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Bulletin Archive

This archived information is dated to the 2008-09 academic year only and may no longer be current.

For currently applicable policies and information, see the current Stanford Bulletin.

Chemistry Introductory Courses

CHEM 24N. Nutrition and History

(F,Sem) Stanford Introductory Seminar. Preference to freshmen. Intended to broaden the introductory chemistry experience. The biochemical basis of historically important nutritional deficiencies (vitamins, minerals, starvation, metabolic variants that predispose to disease) and environmental toxins is related to physiological action and the sociological, political, and economic consequences of its effect on human populations. Prerequisite: high school chemistry. Recommended: 31A,B, or 31X, or 33.

2 units, Spr (Huestis, W)

CHEM 25N. Science in the News

(F,Sem) Stanford Introductory Seminar. Preference to freshmen. Possible topics include: diseases such as avian flu, HIV, and malaria; environmental issues such as climate change, atmospheric pollution, and human population; energy sources in the future; evolution; stem cell research; nanotechnology; and drug development. Focus is on the scientific basis for these topics as a basis for intelligent discussion of societal and political implications. Sources include the popular media and scientific media for the nonspecialist, especially those available on the web.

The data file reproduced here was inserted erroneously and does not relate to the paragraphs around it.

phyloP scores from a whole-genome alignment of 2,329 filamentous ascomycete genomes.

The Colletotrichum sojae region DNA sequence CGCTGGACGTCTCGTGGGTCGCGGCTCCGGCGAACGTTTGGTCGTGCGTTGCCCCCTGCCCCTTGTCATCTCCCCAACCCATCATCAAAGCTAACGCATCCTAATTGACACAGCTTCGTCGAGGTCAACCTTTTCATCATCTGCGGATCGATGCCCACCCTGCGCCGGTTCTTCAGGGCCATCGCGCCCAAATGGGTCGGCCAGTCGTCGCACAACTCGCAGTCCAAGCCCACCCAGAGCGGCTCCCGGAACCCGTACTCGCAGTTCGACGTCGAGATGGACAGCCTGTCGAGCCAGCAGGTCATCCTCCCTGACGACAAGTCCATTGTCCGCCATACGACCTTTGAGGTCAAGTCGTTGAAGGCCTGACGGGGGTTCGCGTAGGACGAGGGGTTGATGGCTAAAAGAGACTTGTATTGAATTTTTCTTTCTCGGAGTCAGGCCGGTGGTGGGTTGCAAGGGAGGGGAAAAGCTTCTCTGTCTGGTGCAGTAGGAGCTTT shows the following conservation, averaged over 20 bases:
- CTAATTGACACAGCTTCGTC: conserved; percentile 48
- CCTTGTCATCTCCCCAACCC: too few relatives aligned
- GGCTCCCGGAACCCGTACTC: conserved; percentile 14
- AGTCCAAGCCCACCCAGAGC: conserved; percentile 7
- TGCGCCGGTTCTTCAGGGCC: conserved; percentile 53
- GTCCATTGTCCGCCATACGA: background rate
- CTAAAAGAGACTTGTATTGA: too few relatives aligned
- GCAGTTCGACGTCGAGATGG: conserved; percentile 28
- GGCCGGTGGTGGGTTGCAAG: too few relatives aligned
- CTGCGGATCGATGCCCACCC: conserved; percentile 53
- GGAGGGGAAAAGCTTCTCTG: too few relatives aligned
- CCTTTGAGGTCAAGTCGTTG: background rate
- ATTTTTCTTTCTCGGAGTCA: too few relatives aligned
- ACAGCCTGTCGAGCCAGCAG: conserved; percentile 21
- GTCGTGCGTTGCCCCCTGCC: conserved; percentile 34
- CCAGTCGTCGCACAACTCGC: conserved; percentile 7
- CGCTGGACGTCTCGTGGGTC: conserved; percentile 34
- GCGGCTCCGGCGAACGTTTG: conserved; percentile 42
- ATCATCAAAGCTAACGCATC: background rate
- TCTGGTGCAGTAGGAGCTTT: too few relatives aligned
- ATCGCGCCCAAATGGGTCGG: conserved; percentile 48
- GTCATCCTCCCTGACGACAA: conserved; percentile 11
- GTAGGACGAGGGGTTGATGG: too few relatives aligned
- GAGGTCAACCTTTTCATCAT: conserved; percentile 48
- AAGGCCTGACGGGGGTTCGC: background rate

3 units, Aut (Andersen, H)

CHEM 25Q. Science-in-Theatre: A New Genre?

(S,Sem) Stanford Introductory Seminar. Preference to sophomores. How scientists acquire their rules, mores, and idiosyncrasies through a form of intellectual osmosis in a mentor-disciple relationship. Scientists represented as Frankensteins or nerds, rather than normal. Why more intellectually challenging plays have appeared on the Anglo-American theatre scene where scientific behavior and even science are presented accurately. Students engage in a playwriting experiment.

2 units, Win (Djerassi, C)

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